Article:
Chief Mistawasis Bridge
The Saskatoon City Council, on June 22, 2015, unanimously committed that the City adopt and implement the Truth and Reconciliation Commission of Canada’s (TRC) relevant calls to action as well as work with community groups to promote reconciliation in our province. Responding to Call to Action #79: ‘Participate in a strategy to commemorate Aboriginal peoples’ history and contributions to Canada’, the City undertook a community-driven naming process for the North Commuter Parkway (NCP) Bridge.
Naming the NCP Bridge provided an opportunity to unite the community and province in an act of reconciliation and educate the community on Aboriginal history and culture, particularly in and around Saskatoon. The ‘Share Your Voice’ campaign engaged Saskatoon and area citizens, including Métis and First Nation Elders, Indian residential school and ‘Sixties Scoop’ survivors, by asking them to share their ideas for bridge names at in-person engagement events or an online form. Over 400 ideas were brought forward by the community, which were narrowed down to a shortlist of four names: Louis Riel, Chief Mistawasis, Wîcîhitowin and Waniskâ.
The process focused on engaging with youth and getting them actively involved in learning about the past and how it relates to our community today. Working with the school divisions, a number of learning resources were created that can be used now and into the future, including four educational vignettes, school lesson plans and tool kits. As a result of the naming process, a number of names have been referred to the Naming Advisory Committee for consideration of addition to the master names list for use in naming future civic infrastructure.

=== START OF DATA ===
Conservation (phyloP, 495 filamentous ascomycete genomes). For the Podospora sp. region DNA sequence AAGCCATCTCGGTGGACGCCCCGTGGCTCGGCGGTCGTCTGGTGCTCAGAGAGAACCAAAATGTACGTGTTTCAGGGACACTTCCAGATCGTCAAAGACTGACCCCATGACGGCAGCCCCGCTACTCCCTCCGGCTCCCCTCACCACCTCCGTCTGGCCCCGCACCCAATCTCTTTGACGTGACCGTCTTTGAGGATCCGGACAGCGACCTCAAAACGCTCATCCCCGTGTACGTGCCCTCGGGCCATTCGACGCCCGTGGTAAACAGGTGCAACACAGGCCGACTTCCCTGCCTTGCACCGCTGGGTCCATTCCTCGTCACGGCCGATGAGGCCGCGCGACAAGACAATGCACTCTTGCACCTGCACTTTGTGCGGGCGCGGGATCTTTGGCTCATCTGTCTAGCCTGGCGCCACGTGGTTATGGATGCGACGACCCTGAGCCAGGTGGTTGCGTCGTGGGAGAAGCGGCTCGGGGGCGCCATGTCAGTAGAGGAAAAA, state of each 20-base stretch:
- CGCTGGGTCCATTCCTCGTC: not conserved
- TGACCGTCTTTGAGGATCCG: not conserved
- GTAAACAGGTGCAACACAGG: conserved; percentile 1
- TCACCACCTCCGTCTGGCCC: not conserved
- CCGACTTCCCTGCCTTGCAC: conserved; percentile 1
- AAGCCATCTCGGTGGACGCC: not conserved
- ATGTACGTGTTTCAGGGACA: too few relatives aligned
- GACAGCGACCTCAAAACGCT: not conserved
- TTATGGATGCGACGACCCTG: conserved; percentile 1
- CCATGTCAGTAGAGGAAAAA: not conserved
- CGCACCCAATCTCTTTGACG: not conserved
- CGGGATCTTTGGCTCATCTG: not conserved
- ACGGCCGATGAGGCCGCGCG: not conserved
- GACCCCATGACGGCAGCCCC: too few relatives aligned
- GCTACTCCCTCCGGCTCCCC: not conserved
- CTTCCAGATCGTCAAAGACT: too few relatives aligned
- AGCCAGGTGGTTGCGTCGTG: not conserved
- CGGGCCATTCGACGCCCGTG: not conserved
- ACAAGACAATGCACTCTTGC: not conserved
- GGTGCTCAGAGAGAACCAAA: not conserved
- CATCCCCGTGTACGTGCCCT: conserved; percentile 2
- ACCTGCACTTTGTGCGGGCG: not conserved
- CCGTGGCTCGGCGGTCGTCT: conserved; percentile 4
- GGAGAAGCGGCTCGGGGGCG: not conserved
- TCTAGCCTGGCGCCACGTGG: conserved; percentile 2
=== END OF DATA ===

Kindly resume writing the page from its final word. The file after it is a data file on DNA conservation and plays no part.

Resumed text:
The community-led NCP Bridge Naming Steering Committee was facilitated by the City of Saskatoon and included representatives from: Office of the Treaty Commissioner, Central Urban Métis Federation Inc, Saskatoon Tribal Council, and Federation of Sovereign Indigenous Nations. Throughout the journey, it was important that Métis and First Nation Elders guided the cultural protocol for the naming project in all aspects, including the blessing of the land which took place in May 2017.
For more information on the 'Share Your Voice' campaign, including the four educational vignettes and a list of educational resources, visit Saskatoon.ca/engage/ncp.
How was the name chosen?
- Names were gathered from the community, both Aboriginal and non-Aboriginal residents, through an open call for nominations.
- Elders and Survivors reflected and deliberated on the list of names in order to assist the Naming Steering Committee in determining a shortlist of four names.
- A series of vignettes was promoted to the community to learn more about the significance of the names and invite the public to provide input online or in-person.
What was the naming criteria?
Nominations had to meet one of the following guidelines:
- Historical Name acknowledging an Aboriginal historical event or figure.
- Word or Concept that embodies the spirit of community, coming together or connection.